Kiss5Tigers

The 5 Tigers represent the big things in life. This blog is about facing them.


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Hoarding Taskforce

I went to my Recovery International meeting this morning and got invited to stay for the Hoarding Taskforce meeting. So I stayed.

It’s a community meeting with everyone touched by hoarding. So it included EMT’s and other emergency personnel, code enforcement, public health, adult protective services, animal control, and of course individuals who deal with hoarding disorder. I was surprised that a crime scene cleaner was there, because they also do clutter clearing, as well as several people who identified as organizers, which I understand to mean folks who organize someone’s stuff.

I found out about a workbook called Buried in Treasures. I understand you should get the 2nd edition because it includes new diagnosing guidelines from DSM 5. (DSM 5, or Diagnostic and Statistical Manual version 5, is the handbook for diagnosing mental health issues in the US. I don’t know if the ICD or International Classification of Diseases manual put out by the World Health Organization, known as WHO, includes mental health diagnoses.) If you are interested in the topic, you want the most up to date information. One of the host organizations offered free copies of the book to the group, so I signed up for it.

The presentation was about long term care and hoarding. The idea is, people usually enter the system for other mental health reasons but the hoarding gets included along the way.

So, using me for an example, though I don’t claim to be a hoarder. I am bipolar. When I am manic, I shop and I am disorganized. When I am depressed, I don’t clean. That leaves a very small window for dealing with my accumulated possessions, which I often find overwhelming. I could easily enter the system by being bipolar. I could have needs that I can’t meet myself, that can be supported by community agencies. In dealing with the shopping and disorganization, I would also have to face any hoarding tendencies. Though in reality I may fall into the category, based on guidelines in the DSM. But I would need to examine that more. So I might get long term care as a bipolar person, and it might include a certain amount of housekeeping since I am apparently bad at it. And in dealing with the housekeeping issues, we would have to deal with hoarding.

Now there was one very vocal lady there, who pretty much insisted that non-hoarders don’t understand. She is probably correct. She wanted speakers who were certified for working with hoarders, for example, not simply people who had experience with hoarding. She also endorsed the book, which the hoarding support group is working through. She passed around her copy, a hard-used book with underlines and highlights. I know because I flipped through it, looking for a section she hadn’t used that I could look at without invading her privacy. I couldn’t find one.

So now I have a new area of mental health to explore.

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What I’ve Been Doing

I was sitting here drinking the coffee that my roommate L has made for me and I realized that you don’t know what I actually do with my time while I’m demobilized.  I’ve done a fair amount of complaining about things and I’ve certainly shared my (mis)adventures, but really life is pretty good and I want to share some of that.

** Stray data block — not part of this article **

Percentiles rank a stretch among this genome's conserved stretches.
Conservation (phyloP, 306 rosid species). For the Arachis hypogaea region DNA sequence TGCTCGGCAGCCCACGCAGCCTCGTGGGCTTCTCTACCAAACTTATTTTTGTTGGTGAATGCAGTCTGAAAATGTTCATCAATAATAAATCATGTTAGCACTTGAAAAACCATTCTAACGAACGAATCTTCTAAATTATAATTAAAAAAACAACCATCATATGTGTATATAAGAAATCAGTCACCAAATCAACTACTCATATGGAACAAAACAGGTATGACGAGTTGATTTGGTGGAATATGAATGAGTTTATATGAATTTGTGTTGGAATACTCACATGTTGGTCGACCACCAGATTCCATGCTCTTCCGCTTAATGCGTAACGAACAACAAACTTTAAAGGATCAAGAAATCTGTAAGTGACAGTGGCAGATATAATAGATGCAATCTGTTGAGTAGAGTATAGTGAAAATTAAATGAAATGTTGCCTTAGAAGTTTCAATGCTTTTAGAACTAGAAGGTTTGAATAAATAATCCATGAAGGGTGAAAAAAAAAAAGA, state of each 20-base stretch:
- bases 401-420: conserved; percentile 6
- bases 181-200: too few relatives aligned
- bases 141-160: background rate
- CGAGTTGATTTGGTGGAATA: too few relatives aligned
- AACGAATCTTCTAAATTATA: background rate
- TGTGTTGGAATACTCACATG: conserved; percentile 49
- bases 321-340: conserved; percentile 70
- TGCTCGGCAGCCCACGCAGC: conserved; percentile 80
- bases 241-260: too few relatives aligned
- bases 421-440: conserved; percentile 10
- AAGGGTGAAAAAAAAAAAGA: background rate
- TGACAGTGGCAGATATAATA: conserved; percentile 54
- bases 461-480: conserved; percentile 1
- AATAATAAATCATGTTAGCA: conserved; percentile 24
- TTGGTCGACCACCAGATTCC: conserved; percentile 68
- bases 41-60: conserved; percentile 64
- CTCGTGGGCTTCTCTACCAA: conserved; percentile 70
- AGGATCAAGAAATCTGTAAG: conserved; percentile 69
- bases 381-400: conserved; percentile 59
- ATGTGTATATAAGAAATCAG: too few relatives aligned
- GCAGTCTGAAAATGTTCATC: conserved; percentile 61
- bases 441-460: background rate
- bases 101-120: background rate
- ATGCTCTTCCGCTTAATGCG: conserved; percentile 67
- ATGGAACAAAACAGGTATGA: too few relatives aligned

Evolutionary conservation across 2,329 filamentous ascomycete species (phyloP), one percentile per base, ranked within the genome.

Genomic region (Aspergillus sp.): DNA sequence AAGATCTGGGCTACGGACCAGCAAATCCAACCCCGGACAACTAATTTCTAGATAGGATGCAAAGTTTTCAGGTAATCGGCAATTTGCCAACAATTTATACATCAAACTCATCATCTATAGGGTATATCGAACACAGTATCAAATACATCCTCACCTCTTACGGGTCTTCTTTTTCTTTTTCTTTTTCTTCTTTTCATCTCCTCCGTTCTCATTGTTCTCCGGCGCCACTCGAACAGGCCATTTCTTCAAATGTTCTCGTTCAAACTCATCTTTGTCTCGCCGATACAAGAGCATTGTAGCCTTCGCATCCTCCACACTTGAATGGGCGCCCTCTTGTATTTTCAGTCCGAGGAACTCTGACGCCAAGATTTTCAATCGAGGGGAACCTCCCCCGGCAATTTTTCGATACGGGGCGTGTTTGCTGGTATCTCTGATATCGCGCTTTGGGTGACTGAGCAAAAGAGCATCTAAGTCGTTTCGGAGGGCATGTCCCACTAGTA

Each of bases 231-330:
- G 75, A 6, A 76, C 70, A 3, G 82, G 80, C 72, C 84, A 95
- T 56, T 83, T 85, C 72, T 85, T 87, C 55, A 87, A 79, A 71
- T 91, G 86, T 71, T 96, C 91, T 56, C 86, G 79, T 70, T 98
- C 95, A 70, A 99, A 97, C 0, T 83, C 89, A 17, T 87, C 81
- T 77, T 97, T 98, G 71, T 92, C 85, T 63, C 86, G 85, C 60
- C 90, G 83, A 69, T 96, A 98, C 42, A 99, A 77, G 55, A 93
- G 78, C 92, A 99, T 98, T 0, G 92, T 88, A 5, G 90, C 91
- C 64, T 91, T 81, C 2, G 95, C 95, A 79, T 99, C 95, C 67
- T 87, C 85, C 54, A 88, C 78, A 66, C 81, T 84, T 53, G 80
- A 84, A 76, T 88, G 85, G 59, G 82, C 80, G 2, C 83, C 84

I sleep most days until 9 or 10 in the morning.  I usually wake up with my cats cuddled up to me, which makes me happy.  If you have pets, you understand this.  Or children, I suppose, though as a mother I dislike comparing pets and children.

I get up and check facebook and email and other online things I’m working on.  I take my morning meds and eat some peanut butter toast.  I like the way the hot toast melts the peanut butter.  Usually by then L is up so there is coffee.  Now you may ask why I don’t make my own coffee since I certainly know how.  The truth is, we use a French press and the thing is just a pain to clean.  I am lazy.  That’s my big secret.  If L makes the coffee, she cleans it up.  Yup, that’s it, silly as it is.

Most days I go to a support group.  I use a peer run support group cluster that is available through a local mental health facility.  It’s free.  Mondays is DBSA, the Depression and Bipolar Support Alliance and we are working out of a book about managing life while struggling with a behavioral health concern.  Tuesday is Recovery International which has a very formal method.  It does however teach you to deal with daily life, something I don’t always do very well.  Wednesday is the PTSD group.  I don’t have PTSD but nobody is without trauma.  Thursday is a depression support group.  Friday is ATTA, which stands for Achievement Through the Arts.  It’s for artists with brain differences, so there is a mix of people with issues ranging from schizophrenia to injury.  Most of these groups meet for 2 hours, so that gives me a whole lotta free time.

I have been writing letters.  I have an extensive mailing list that I am trying to send everybody something and see who writes back.  Then I’ll keep up with the respondents.  I like getting mail and to get mail, one must send mail.

I also have been working on the 100 Hats project.  I want to sell them but I suspect most of them will wind up donated.  And that’s fine, for me the joy is in the making.  Speaking of making, I am working on some art pieces as well.  One of them is based on my friend K’s living room.

I stay up with my roommates until around 1 in the morning, then I lay in bed on the phone until 2 then I sleep.  So 10 am is really 8 hours of sleep, which is good for me.

I do see friends and go out to eat and run errands.  It makes for a pretty full life, but I would like to be deployed again.  Not that I wish for bad things to happen, but when a disaster hits, I am ready.